Petroleum Storage Tanks
The drawing above shows that the pump,
lines or tanks may have leaks.
know that the Charlotte County Health Department (CCHD) regulates gas
stations, and any other facility that has petroleum tanks (above ground or
below ground) that are greater than 550 gallons?
Now you may ask why?
answer is because CCHD is entrusted to protect our ground water, to make
sure that it is safe for drinking and other household uses. CCHD has a
contract with the Florida Department of Environmental Protection (FDEP) to
inspect all petroleum tanks annually and monitor wells throughout the county
for contamination. This inspection usually happens in areas where petroleum
tanks were once stored, or where petroleum spills have occurred.
Recently, I had the pleasure to spend some time with the Environmental
Health Inspector who is responsible for making sure that our ground water
does not become contaminated with petroleum products. During the course of
our time together, we visited one of the largest gas stations in the county,
where hundreds of thousands of gallons of gasoline and diesel are stored. At
this facility, the front end serves cars and light trucks, and the rear
serves tractor trailers and other large vehicles.
Diagram shows the direction the petroleum
can travel into the ground water
inspector takes safety seriously. He first parked a county vehicle in a
strategic position as a physical barrier so that if a driver was not paying
attention while driving, they would hit the vehicle instead of him. All you
have to do is stand there for a few minutes to see how some people rapidly
drive in, fuel up and leave. Once the vehicle was secured and in place, we
put on bright orange safety vests and placed traffic cones out for added
visibility and safety. Then we began to inspect the facility.
component associated with fuel being pumped or stored is inspected. David
removes the lids, some weighing as much as 200 pounds, and inspects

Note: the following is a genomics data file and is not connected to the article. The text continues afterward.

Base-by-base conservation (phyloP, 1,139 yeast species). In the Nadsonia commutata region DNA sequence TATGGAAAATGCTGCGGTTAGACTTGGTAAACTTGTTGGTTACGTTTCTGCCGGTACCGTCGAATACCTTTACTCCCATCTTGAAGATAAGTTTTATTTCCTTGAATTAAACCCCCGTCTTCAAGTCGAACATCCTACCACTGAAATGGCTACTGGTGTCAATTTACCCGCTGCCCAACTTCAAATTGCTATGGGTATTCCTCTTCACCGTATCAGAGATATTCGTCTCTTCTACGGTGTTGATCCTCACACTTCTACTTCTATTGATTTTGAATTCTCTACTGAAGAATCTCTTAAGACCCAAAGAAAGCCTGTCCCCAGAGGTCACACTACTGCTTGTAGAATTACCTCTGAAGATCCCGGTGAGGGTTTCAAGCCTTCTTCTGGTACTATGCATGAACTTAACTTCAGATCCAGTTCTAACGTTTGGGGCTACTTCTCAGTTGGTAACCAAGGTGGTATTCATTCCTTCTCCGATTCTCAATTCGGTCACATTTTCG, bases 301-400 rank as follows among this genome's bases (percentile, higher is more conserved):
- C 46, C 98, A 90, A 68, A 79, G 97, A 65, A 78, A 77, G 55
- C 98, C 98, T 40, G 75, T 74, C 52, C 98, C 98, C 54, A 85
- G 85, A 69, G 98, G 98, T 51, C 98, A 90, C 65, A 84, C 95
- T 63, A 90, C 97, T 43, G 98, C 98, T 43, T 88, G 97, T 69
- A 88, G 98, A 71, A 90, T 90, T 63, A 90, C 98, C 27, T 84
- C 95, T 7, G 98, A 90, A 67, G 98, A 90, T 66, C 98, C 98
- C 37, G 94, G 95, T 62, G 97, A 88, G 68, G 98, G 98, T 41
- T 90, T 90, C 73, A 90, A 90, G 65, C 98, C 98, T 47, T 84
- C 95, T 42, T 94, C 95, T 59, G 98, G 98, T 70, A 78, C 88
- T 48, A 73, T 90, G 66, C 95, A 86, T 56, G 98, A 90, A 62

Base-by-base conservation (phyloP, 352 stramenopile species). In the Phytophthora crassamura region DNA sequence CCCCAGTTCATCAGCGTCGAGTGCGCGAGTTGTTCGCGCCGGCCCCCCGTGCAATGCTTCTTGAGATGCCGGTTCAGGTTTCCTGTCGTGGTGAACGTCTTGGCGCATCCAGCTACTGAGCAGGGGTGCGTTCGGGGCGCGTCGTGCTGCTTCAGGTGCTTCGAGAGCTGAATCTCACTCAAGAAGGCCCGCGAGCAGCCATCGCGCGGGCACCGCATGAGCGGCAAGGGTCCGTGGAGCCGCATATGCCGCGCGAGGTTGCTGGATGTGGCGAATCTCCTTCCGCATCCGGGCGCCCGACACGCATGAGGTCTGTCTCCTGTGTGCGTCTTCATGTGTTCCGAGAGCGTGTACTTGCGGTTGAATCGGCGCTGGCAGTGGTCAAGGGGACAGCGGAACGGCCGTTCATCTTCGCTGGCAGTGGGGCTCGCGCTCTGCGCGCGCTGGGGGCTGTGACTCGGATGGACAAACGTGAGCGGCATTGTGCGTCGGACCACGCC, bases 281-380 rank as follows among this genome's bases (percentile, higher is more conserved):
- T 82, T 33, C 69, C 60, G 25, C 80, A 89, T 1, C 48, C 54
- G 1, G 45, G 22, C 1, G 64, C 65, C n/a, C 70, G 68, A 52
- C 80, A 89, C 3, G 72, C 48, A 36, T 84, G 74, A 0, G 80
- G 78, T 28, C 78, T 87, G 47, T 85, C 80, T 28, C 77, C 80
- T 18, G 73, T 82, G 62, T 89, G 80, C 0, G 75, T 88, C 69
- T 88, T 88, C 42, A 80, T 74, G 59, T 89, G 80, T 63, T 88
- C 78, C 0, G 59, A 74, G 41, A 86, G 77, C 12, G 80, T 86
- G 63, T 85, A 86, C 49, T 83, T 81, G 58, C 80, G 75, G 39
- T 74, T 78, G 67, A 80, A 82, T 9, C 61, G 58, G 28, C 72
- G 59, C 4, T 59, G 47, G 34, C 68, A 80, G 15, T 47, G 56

underneath the ground for leaks. He checks the integrity of the lining where
the fuel nozzles connect from the tanker trucks that pump fuel into
underground tanks. He also inspects the underground pumps, which blend and
transfer the fuel, and its containment area. Lastly, David inspects the
pumps, their containment area and hoses that lead to the vehicles.
final onsite inspection was the review of paperwork to make sure that the
gas station was doing routine inspections and correcting identified problems
on their pumps. We then spent time with the station manager going over the
findings in our report.
Corroded tank being removed
entire process took over four hours to perform. David was meticulous in the
inspection, and professional to the station staff and guests. Overall, the
station got a good rating in maintaining its equipment and preventing
spills. There was some fuel which had leaked into containment areas. He
noted that in his report and discussed this issue with the manager,
providing them with written and photographic documentation. This was not a
major issue, and the containment areas did what they were meant to do, but
he was going to recommend that the station fix the leaks and pump out the
safe when we use our ground water is a good feeling, and knowing that there
is a program here in Charlotte County that is working to keep our water safe
is a great feeling! Petroleum tank inspections… another way CCHD assists in
protecting the environment of Charlotte County and your health.
For More Information Click Here:
Bureau of Petroleum Storage Systems
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